Vitrectomy is a surgery to remove some or all of the vitreous humor from the eye. Anterior vitrectomy entails removing small portions of the vitreous from the front structures of the eye - often because these are tangled in an intraocular lens or other structures. Pars plana vitrectomy is a general term for a group of operations accomplished in the deeper part of the eye, all of which involve removing some or all of the vitreous - the eye's clear internal jelly.
Pars plana vitrectomy
Originated by Robert Machemer and facilitated by Thomas M. Aaberg, Sr in late 1969 and early 1970, the original purpose of vitrectomy was to remove clouded vitreous - usually containing blood. The success of these first procedures led to the development of techniques and instruments to remove clouding and also to peel scar tissue off the light sensitive lining of the eye - the retina - membranectomy, to provide space for materials injected in the eye to reattach the retina such as gases or liquid silicone, and to increase the efficacy of other surgical steps such as scleral buckle.
An explosion of new instruments and surgical strategies through the 1970s and 1980s was spearheaded by surgeon/engineer Steve Charles, M.D. More recent advances have included smaller and more refined instruments for use in the eye, the injection of various medications at the time of surgery to manipulate a detached retina into its proper position and mark the location of tissue layers to allow their removal, and for long term protection against scar tissue formation.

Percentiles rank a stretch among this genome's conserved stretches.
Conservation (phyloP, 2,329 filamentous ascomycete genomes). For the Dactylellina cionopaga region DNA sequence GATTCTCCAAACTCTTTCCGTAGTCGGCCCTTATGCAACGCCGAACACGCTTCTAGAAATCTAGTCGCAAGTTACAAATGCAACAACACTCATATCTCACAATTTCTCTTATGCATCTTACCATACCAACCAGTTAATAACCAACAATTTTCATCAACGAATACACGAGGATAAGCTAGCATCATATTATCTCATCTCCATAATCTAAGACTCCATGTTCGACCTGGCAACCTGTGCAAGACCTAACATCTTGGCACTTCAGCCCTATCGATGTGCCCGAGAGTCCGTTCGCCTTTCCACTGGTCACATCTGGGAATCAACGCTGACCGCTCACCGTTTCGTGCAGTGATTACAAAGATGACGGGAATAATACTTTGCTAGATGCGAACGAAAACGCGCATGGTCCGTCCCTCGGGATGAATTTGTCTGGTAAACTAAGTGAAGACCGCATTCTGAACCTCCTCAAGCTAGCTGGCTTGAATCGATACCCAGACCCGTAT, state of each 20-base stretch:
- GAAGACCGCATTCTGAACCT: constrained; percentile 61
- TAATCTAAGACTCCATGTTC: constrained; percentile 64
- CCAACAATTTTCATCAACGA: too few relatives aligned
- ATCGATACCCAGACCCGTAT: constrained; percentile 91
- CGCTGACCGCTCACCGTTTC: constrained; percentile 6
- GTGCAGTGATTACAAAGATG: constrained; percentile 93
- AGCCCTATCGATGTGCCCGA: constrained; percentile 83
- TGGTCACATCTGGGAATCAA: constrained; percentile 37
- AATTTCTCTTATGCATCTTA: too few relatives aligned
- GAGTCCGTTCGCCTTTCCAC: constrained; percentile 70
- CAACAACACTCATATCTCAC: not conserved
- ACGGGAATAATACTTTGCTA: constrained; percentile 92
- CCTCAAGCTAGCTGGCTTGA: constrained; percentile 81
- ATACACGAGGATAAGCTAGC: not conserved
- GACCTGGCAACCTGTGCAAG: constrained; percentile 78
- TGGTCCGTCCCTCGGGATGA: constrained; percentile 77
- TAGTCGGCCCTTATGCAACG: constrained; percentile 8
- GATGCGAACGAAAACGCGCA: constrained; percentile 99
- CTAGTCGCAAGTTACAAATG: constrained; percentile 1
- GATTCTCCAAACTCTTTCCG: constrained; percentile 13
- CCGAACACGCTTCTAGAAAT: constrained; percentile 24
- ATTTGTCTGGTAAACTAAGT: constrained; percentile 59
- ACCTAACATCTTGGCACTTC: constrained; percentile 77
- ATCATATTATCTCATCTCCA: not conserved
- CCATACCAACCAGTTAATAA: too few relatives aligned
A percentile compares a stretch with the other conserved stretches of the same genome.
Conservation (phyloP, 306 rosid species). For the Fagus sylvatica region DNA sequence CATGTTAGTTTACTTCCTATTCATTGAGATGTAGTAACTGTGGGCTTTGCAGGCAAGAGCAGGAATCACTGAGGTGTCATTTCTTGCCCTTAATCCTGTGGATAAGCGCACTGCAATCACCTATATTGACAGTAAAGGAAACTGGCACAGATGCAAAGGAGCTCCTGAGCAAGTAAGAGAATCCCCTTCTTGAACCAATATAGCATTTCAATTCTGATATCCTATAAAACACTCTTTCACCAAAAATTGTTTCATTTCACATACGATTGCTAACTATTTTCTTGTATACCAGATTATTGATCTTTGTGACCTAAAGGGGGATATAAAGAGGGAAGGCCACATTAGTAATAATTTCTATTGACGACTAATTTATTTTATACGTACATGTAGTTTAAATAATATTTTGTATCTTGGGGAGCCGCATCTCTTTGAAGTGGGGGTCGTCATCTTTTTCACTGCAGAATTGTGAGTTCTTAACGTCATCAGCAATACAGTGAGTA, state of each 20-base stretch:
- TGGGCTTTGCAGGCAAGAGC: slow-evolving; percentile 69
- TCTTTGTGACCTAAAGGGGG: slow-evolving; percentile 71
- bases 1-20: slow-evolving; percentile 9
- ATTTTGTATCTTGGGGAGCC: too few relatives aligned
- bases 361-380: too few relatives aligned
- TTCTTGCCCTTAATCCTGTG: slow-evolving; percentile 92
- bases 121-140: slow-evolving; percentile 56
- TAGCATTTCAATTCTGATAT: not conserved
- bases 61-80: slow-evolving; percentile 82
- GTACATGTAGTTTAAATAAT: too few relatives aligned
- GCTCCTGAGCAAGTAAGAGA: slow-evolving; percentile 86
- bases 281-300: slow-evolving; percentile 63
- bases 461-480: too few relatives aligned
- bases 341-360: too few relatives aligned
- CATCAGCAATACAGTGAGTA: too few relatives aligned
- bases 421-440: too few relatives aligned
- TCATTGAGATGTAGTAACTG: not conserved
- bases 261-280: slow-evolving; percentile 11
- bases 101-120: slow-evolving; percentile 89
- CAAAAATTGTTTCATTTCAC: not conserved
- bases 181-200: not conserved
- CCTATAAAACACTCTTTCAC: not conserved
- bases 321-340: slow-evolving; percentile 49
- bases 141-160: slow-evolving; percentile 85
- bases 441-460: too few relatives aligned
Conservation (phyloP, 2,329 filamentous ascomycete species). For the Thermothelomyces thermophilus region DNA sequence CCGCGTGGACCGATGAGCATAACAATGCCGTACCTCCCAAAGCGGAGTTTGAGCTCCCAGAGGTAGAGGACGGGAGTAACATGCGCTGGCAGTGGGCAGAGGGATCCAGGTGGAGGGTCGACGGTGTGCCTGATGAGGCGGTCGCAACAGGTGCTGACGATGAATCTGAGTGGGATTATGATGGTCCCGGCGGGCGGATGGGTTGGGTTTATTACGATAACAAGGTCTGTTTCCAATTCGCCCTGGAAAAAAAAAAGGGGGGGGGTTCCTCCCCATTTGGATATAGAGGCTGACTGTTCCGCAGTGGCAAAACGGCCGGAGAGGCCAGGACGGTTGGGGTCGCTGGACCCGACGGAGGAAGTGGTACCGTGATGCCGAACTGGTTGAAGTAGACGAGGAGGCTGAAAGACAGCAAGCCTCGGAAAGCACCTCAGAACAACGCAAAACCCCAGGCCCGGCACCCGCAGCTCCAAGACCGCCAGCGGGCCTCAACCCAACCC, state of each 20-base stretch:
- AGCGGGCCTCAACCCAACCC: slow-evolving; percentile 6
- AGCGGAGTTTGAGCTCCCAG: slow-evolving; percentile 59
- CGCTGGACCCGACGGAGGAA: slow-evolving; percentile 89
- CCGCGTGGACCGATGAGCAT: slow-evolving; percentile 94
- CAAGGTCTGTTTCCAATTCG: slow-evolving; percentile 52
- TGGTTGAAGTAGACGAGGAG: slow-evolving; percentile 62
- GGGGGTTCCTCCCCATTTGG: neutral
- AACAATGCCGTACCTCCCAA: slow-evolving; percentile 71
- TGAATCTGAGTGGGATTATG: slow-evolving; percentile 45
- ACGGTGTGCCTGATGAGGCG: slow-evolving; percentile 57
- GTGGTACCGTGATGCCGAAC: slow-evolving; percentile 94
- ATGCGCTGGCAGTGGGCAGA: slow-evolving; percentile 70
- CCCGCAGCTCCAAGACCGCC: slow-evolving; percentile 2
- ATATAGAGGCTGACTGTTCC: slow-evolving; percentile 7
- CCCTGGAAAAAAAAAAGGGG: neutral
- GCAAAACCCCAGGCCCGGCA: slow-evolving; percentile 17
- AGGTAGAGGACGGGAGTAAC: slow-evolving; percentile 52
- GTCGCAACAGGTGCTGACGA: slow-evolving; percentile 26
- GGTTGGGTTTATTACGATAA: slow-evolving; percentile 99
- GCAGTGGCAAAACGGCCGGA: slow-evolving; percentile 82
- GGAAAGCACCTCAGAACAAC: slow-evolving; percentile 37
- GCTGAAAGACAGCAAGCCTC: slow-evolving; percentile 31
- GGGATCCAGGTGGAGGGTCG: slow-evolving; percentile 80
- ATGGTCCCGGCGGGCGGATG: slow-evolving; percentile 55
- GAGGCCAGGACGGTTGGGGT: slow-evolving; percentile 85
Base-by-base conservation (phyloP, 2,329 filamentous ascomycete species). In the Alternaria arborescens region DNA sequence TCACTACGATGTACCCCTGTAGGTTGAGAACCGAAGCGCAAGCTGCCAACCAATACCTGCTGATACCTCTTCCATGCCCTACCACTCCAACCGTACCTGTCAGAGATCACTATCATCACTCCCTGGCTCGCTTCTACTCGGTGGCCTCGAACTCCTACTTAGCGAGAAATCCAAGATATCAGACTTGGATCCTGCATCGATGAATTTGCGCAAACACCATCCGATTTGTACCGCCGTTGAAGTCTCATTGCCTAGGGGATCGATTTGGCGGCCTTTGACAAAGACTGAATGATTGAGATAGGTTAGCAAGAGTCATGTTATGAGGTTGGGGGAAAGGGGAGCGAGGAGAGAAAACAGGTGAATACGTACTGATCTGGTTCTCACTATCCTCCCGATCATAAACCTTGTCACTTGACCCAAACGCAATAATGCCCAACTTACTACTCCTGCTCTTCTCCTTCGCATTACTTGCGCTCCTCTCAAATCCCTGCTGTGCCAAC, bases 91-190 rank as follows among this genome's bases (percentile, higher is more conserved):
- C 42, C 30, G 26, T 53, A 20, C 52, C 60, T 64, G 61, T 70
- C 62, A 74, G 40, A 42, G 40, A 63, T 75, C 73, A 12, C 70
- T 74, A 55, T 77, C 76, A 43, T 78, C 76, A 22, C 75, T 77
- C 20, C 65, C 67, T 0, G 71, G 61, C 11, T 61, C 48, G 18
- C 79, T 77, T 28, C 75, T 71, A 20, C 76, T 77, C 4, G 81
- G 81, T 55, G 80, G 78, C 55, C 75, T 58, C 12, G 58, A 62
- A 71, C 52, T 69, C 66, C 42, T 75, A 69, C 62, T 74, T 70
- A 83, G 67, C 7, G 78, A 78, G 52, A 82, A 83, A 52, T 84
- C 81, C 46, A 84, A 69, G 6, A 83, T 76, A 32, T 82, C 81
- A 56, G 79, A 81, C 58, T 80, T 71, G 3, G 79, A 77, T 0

Additional surgical steps
Additional surgical steps involved as part of modern vitrectomy surgeries may include:
Membranectomy - removal of layers of unhealthy tissue from the retina with minute instruments such as forceps (tiny grasping tools), picks (miniature hooks), and visco-discection (separating layers or tissue with jets of fluid.)
Fluid-gas exchange - injection of gas into the eye such as sulfur hexafluoride or perfluoropropane to hold the retina in place or temporarily seal off holes in the retina. These gases disappear spontaneously once they have accomplished their purpose.
Silicone oil injection - filling of the eye with liquid silicone to hold the retina in place.
Photocoagulation - laser treatment to seal off holes in the retina or to shrink unhealthy, damaging blood vessels which grow in some diseases such as diabetes.
Scleral buckling - placement of a support positioned like a belt around the walls of the eyeball to maintain the retina in a proper, attached position.
Lensectomy - removal of the lens in the eye when it is cloudy (cataract) or if it is attached to scar tissue.
Conditions which can benefit from vitrectomy include:
Vitreous floaters - deposits of various size, shape, consistency, refractive index, and motility within the eye's normally transparent vitreous humour which can obstruct vision. Here pars planar vitrectomy has been shown to relieve symptoms, however, because of possible side effects it is only used in severe cases.